How bad are feedlots really? It's a common question once people realize these sprawling complexes are affecting their air and water, not to mention the food they are eating.
One of the most significant environmental impacts of poorly managed feedlots is water pollution. Feedlots account for more than 55% of sediment pollution and over 30% of nutrient pollution in America's drinking water. Manure runoff catchment and storage lagoons that are inadequately sealed and maintained pollute thousands of miles of waterways and leak into aquifers.
This pollution may contain harmful chemicals such as antibiotics, hormones, pesticides, and heavy metals. Over-applying feedlot manure to crop fields or applying it at the wrong time can further contribute to nutrient pollution and create aquatic dead zones.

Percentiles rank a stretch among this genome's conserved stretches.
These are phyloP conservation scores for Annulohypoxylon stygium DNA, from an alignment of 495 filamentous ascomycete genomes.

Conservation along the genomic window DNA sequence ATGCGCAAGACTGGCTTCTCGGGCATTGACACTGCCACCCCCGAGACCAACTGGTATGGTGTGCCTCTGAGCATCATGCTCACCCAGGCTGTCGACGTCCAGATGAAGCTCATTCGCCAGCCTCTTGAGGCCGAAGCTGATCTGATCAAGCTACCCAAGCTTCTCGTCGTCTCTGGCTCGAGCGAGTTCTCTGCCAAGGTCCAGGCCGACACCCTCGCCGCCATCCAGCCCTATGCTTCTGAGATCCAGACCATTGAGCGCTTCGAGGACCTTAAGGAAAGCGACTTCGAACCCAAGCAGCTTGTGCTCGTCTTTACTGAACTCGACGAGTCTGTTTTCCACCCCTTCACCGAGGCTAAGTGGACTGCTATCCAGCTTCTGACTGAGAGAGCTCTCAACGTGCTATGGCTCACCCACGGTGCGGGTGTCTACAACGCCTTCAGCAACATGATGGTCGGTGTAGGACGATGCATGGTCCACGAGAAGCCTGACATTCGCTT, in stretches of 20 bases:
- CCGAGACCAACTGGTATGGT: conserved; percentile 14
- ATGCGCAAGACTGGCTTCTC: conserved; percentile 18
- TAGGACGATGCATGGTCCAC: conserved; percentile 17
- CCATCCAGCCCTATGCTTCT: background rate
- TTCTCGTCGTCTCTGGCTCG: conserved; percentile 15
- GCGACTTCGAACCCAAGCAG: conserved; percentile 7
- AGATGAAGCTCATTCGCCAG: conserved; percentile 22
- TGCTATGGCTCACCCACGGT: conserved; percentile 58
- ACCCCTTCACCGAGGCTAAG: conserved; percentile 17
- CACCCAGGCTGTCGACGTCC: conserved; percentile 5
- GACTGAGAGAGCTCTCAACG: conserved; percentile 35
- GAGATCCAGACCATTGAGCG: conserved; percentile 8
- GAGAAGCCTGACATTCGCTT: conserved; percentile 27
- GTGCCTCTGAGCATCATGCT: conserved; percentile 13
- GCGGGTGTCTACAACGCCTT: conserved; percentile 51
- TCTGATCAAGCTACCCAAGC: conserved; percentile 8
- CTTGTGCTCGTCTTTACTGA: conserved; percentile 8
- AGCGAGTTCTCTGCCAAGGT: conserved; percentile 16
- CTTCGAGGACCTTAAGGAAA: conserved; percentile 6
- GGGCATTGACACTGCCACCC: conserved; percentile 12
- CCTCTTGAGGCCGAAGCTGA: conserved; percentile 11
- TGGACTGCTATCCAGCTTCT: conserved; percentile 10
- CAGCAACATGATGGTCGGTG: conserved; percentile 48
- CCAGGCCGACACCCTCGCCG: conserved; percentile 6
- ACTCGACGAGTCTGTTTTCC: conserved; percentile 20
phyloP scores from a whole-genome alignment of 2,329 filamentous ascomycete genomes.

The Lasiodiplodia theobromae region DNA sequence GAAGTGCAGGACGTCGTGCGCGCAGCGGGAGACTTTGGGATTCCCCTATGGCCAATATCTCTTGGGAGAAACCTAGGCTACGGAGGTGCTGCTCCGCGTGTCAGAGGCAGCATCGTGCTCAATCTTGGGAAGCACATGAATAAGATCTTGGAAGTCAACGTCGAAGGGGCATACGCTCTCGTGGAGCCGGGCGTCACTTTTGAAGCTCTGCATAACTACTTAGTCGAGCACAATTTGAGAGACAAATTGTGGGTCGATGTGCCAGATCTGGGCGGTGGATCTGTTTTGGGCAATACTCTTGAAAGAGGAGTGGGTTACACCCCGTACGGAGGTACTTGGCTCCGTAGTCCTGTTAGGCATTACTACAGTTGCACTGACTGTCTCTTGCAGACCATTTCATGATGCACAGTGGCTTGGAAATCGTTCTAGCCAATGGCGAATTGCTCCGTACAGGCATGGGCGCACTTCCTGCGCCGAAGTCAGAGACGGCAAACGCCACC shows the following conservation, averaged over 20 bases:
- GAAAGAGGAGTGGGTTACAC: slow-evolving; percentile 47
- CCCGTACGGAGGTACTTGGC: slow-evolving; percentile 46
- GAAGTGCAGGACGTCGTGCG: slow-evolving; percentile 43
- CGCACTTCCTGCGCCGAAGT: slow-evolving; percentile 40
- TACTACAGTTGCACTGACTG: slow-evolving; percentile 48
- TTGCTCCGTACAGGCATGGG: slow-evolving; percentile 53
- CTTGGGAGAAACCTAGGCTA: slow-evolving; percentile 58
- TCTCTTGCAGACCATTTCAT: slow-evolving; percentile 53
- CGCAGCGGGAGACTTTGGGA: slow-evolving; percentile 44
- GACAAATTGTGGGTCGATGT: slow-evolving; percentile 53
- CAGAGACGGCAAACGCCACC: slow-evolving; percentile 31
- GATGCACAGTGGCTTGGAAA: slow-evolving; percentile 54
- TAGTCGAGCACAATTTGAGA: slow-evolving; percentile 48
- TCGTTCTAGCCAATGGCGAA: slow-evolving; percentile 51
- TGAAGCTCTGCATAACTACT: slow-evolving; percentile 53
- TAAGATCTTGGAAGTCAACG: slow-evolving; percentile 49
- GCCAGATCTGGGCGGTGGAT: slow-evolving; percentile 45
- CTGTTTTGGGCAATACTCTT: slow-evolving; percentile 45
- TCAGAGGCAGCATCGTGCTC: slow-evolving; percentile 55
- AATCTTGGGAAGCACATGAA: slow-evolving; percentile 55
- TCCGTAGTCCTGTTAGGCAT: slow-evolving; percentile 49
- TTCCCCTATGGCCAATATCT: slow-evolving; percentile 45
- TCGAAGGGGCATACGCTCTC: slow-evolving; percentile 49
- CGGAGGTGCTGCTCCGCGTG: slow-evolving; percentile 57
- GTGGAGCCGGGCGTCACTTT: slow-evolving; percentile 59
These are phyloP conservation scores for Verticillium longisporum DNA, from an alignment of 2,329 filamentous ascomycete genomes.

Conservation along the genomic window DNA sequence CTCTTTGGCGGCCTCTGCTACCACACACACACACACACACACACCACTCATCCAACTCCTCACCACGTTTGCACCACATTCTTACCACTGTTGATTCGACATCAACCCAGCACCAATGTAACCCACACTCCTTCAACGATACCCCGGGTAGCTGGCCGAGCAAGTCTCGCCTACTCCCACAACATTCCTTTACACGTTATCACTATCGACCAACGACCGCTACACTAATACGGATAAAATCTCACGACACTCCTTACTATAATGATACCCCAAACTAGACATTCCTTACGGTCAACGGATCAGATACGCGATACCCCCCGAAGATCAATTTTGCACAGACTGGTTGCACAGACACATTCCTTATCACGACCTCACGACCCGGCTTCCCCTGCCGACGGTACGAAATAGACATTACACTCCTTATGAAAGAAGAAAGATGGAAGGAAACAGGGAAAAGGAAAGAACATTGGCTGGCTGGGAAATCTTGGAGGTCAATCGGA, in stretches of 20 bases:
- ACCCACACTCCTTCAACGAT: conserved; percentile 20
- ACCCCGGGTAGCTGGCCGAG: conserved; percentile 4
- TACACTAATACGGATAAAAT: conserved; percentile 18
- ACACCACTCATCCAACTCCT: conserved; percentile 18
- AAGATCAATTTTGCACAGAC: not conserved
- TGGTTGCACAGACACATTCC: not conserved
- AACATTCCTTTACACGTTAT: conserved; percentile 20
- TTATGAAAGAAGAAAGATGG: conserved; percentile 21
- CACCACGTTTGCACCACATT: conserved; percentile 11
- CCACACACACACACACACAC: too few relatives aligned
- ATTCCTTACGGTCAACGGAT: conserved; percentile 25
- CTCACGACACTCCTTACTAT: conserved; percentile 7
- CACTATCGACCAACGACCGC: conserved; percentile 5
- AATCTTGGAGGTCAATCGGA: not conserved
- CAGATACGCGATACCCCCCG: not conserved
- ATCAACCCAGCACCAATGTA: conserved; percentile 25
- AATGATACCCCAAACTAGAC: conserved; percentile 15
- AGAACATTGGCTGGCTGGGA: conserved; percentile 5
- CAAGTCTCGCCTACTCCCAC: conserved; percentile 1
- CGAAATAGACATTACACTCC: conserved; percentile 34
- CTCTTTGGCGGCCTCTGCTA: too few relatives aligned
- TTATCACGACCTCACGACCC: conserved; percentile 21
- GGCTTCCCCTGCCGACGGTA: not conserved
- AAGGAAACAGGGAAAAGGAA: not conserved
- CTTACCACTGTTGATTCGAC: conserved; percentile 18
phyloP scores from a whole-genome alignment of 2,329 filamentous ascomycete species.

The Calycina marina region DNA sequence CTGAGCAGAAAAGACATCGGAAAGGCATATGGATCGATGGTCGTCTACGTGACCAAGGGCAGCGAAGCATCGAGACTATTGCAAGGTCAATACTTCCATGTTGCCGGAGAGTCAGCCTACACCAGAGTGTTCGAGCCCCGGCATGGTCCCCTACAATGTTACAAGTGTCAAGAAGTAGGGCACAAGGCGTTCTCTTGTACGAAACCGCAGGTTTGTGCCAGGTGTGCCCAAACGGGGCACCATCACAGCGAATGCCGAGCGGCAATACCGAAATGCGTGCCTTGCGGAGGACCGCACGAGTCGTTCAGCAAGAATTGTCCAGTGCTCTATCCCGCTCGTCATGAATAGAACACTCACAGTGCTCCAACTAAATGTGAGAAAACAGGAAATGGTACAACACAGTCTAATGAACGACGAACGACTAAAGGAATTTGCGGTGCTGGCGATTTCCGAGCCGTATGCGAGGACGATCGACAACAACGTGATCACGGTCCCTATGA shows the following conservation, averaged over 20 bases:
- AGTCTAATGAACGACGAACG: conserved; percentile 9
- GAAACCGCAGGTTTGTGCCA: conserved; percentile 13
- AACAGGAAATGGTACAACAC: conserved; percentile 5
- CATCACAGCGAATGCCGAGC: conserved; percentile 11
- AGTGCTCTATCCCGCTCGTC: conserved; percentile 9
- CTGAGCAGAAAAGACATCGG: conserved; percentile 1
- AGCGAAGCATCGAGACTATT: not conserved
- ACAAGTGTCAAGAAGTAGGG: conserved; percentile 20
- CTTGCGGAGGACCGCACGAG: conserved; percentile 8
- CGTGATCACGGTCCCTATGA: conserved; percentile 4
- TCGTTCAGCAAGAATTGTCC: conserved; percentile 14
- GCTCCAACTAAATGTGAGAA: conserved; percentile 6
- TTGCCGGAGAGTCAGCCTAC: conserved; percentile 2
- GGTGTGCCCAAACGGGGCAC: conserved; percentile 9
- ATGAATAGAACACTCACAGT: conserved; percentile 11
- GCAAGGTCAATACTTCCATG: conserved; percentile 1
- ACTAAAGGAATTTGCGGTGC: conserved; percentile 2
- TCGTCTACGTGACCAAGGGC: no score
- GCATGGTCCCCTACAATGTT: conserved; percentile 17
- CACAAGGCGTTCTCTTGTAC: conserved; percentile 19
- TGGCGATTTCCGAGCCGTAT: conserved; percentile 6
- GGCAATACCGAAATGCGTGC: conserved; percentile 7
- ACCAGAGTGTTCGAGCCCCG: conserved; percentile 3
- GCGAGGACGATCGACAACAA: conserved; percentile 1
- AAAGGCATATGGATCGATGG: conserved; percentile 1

When manure nitrate pollution reaches aquifers, it can cause health problems such as hyperthyroidism, diabetes, neurodevelopmental defects, and reproductive disorders such as blue baby syndrome. Pathogen contamination is another significant risk associated with poorly managed feedlots.
Up to 50% of cattle transport dangerous pathogens, such as Salmonella, E. coli O157-H57, and Cryptosporidium. When farmers apply manure to fields, surface and ground waters face a high risk of pathogen contamination.
In addition to the environmental impacts, poorly managed feedlots also contribute to the climate crisis. Beef feedlots emit heat-trapping enteric methane from cattle belching, manure methane from storage lagoons, and nitrous oxide from stored and applied manure. Other sources of heat-trapping pollution include carbon dioxide from agrochemical production, soils by conversion of native ecosystems to feed croplands, and poor management of feed crops.
With clean water supplies in decline and climate change accelerating, we must change how we raise beef now, or we will be forced to change later, by nature itself.